Earlier I wrote about a hostel in a Palestine neighborhood in Israel that helps creating more understanding and respect among different ethnic groups. This story is explains how hiking in Lebanon helps connecting people.
If you think about Lebanon, you likely think about (civil) war and dusty deserts, at least that was my image of Lebanon. Decades after a civil war littered its landscape and scarred its national psyche, Lebanon is using hiking to teach tourists about the country, and its people more about themselves. Local hiking guide Michel Moufarege has made it his goal to change this image of his country. “Lebanon is a very nice destination for hiking, a fantastic one I would say, and this is my personal aim: to make it a worldwide destination,” he said. But, what might even be more important is that the Lebanese people who join his hikes learn more about the beauty of their own country and its different cultures. This knowledge and understanding helps to create more mutual respect.
Michel Moufarege’s passion for hiking began when he was a boy, spending summers in the northern mountain villages of Ehden and Hasroun with his family. “Since my childhood, I was attracted by those peaks and high mountains, before even being able to hike,” he said. His formal introduction to hiking began in the early 1970s when he joined a hiking group called Le Club des Vieux Sentiers (“The Club of Old Footpaths”) that hiked along ancient trade routes. Even the outbreak of Lebanon’s civil war in 1975 did not deter the club members’ enthusiasm for hiking. “During the war, we went where we could go,” Moufarege recalled. “During the day, we used to go up in the mountains and we would come back. There would be a lot of bombing and shelling in Beirut that we did not even notice. It kept us in good spirits, and we never stopped.”
In 1997, seven years after the war ended, Moufarege chose to leave his job at an insurance company to pursue hiking full time. “I finally decided that I had devoted so much of my time to hiking that I would give up my ordinary work and start Liban Trek.”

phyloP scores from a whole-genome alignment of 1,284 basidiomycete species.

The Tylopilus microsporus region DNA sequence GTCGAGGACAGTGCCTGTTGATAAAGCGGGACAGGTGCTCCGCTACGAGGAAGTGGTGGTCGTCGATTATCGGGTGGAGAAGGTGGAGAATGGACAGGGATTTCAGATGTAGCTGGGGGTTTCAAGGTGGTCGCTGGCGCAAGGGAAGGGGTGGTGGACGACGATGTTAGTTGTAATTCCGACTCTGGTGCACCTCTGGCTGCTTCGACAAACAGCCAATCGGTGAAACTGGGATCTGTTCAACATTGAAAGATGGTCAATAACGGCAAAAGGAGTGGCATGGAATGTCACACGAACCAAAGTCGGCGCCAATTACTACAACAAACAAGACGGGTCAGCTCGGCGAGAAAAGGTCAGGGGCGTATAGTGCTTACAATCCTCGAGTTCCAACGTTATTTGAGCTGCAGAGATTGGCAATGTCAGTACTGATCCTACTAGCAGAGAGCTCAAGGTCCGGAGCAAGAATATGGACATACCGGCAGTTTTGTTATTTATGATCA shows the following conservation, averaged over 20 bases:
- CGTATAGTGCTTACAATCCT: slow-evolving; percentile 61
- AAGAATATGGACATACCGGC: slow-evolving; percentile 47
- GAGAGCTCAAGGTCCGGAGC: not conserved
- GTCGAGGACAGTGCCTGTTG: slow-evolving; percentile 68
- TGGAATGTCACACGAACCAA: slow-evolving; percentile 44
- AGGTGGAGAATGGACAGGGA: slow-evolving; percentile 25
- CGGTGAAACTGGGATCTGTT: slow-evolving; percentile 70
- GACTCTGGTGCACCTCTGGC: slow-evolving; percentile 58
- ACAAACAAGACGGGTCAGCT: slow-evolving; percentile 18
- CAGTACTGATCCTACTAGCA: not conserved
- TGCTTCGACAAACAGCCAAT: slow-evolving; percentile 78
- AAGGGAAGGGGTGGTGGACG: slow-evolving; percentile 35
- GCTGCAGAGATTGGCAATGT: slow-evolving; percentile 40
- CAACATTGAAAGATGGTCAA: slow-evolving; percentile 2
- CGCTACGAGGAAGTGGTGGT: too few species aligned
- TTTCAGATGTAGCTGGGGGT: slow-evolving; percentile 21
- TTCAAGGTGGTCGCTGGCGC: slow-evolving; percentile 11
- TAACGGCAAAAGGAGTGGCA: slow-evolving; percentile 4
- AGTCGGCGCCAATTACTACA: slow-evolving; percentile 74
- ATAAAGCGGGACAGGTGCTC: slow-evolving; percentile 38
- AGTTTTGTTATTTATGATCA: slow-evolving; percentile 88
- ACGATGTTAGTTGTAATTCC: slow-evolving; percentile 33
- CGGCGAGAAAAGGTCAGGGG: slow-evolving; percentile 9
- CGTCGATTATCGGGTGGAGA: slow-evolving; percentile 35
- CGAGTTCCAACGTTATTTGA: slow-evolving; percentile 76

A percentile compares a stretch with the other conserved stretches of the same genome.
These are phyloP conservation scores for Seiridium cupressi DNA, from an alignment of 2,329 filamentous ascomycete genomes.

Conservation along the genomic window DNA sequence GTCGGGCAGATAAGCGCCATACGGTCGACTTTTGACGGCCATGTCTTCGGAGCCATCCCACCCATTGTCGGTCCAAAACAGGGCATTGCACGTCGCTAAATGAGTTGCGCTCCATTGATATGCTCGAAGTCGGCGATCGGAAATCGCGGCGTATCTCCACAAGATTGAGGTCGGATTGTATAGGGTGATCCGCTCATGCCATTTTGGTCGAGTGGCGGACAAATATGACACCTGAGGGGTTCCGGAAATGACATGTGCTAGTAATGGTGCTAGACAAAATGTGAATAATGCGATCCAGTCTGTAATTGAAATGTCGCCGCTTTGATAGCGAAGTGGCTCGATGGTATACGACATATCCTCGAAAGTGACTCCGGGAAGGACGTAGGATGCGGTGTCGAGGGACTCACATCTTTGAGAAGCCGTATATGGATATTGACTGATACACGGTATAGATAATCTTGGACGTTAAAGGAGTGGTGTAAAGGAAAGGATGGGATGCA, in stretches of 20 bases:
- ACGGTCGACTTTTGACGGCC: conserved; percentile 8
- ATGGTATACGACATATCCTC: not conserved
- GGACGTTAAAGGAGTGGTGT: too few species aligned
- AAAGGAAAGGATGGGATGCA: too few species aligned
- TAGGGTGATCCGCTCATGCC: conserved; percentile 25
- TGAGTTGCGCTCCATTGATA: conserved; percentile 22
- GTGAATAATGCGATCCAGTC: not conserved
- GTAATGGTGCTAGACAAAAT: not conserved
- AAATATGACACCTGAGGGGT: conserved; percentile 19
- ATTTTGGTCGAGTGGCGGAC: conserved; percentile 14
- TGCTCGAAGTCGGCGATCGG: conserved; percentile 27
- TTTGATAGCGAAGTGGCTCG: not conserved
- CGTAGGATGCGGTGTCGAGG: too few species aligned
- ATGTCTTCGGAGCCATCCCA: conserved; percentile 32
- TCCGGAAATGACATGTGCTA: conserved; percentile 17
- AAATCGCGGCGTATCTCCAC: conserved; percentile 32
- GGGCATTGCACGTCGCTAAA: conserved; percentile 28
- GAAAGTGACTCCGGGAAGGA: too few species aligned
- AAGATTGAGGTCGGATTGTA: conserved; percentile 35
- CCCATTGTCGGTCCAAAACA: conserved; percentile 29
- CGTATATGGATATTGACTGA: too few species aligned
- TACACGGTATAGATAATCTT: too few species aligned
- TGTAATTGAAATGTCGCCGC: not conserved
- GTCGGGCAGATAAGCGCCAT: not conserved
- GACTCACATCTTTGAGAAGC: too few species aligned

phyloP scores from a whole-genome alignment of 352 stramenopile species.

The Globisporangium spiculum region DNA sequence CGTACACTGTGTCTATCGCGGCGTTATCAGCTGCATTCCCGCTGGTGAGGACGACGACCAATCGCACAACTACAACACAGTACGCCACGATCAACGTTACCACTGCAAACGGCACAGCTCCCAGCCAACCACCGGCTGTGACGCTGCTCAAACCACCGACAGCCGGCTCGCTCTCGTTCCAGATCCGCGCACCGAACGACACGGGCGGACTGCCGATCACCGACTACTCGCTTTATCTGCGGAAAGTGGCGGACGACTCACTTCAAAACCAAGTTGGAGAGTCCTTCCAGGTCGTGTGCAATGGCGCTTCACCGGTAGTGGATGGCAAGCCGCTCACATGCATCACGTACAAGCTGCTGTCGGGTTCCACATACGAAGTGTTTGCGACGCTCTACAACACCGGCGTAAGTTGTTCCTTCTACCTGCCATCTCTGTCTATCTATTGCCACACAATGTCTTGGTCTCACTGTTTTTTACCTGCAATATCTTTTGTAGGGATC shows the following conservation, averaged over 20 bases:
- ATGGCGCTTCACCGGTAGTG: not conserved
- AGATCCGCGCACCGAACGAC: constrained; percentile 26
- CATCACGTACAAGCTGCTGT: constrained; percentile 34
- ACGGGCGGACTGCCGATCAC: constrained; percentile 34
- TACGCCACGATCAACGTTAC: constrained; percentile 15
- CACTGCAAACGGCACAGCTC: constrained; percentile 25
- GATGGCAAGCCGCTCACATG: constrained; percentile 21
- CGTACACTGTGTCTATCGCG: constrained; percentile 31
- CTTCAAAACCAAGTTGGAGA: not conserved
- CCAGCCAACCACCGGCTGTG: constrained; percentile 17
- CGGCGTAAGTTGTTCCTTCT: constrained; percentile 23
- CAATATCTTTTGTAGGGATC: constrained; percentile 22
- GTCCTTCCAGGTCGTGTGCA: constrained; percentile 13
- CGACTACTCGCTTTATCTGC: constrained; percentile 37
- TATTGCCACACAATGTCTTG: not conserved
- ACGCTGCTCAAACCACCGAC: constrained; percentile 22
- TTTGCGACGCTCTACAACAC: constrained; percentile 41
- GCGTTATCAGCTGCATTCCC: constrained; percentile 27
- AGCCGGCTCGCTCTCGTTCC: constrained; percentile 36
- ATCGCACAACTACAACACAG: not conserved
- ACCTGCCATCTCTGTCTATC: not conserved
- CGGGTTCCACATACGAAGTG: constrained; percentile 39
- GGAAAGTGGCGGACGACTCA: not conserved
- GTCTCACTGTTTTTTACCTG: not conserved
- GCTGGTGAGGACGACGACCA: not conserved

Moufarege was born with a condition that left his arms disabled, so he relies mostly on his incredibly sure footing for balance. Now he is 77 years old, and despite his physical limitation, he is still in very good shape. Moufarege has been leading groups of hikers to the Lebanese mountains for nearly a quarter century since he founded Liban Trek, the nation’s first ecotourism company. While informal hiking groups existed in Lebanon previously, the country’s 15-year civil war (1975-1990) kept people from moving freely about the country, and its aftermath left many hikers seeking the safety of experienced guides to help navigate the poorly marked trails and undetonated landmines that still litter the landscape.
Eight years after launching Liban Trek, Moufarege also played a key role in the creation of the Lebanon Mountain Trail (LMT). He became the first president of the LMT Association when the route opened in 2007. Lebanon Mountain Trail is a 470-km path spanning the country from north to south and connecting more than 75 ethnically diverse towns and villages. Inspired by the US’ Appalachian Trail, the route “showcases the natural beauty and cultural wealth of Lebanon’s mountains”, and has helped to put the small Mediterranean country on the international hiking map. For a country that’s half the size of Wales, Lebanon has a tremendously diverse cultural and natural landscape. Its sceneries includes snowcapped mountains, cedar forests, tropical forests, waterfalls, lagoons, limestone ridges and caves, but also Roman churches, monasteries, olive trees, desert and more.
Through Liban Trek and the LMT, Moufarege is working to create a new national hiking culture that aims to teach Lebanese and international hikers about the country’s diverse landscapes, from the wild oak and pine forests of the northern Akkar District to the lakes and vineyards of the Beqaa basin to the monasteries and chapels set into the mountainsides of the Qadisha Valley, while also to teaching Lebanon’s often-fragmented sects more about each other. “One of the things Moufarege did is to link hiking to local communities,” said Omar Sakr, the current president of the LMT Association. “He actually was behind the idea of identifying guest houses on the way to sleep in when people were hiking. It was not common before.” During the treks organized by LMT hikers now spend each night in local accommodations and eating home-cooked meals with local residents.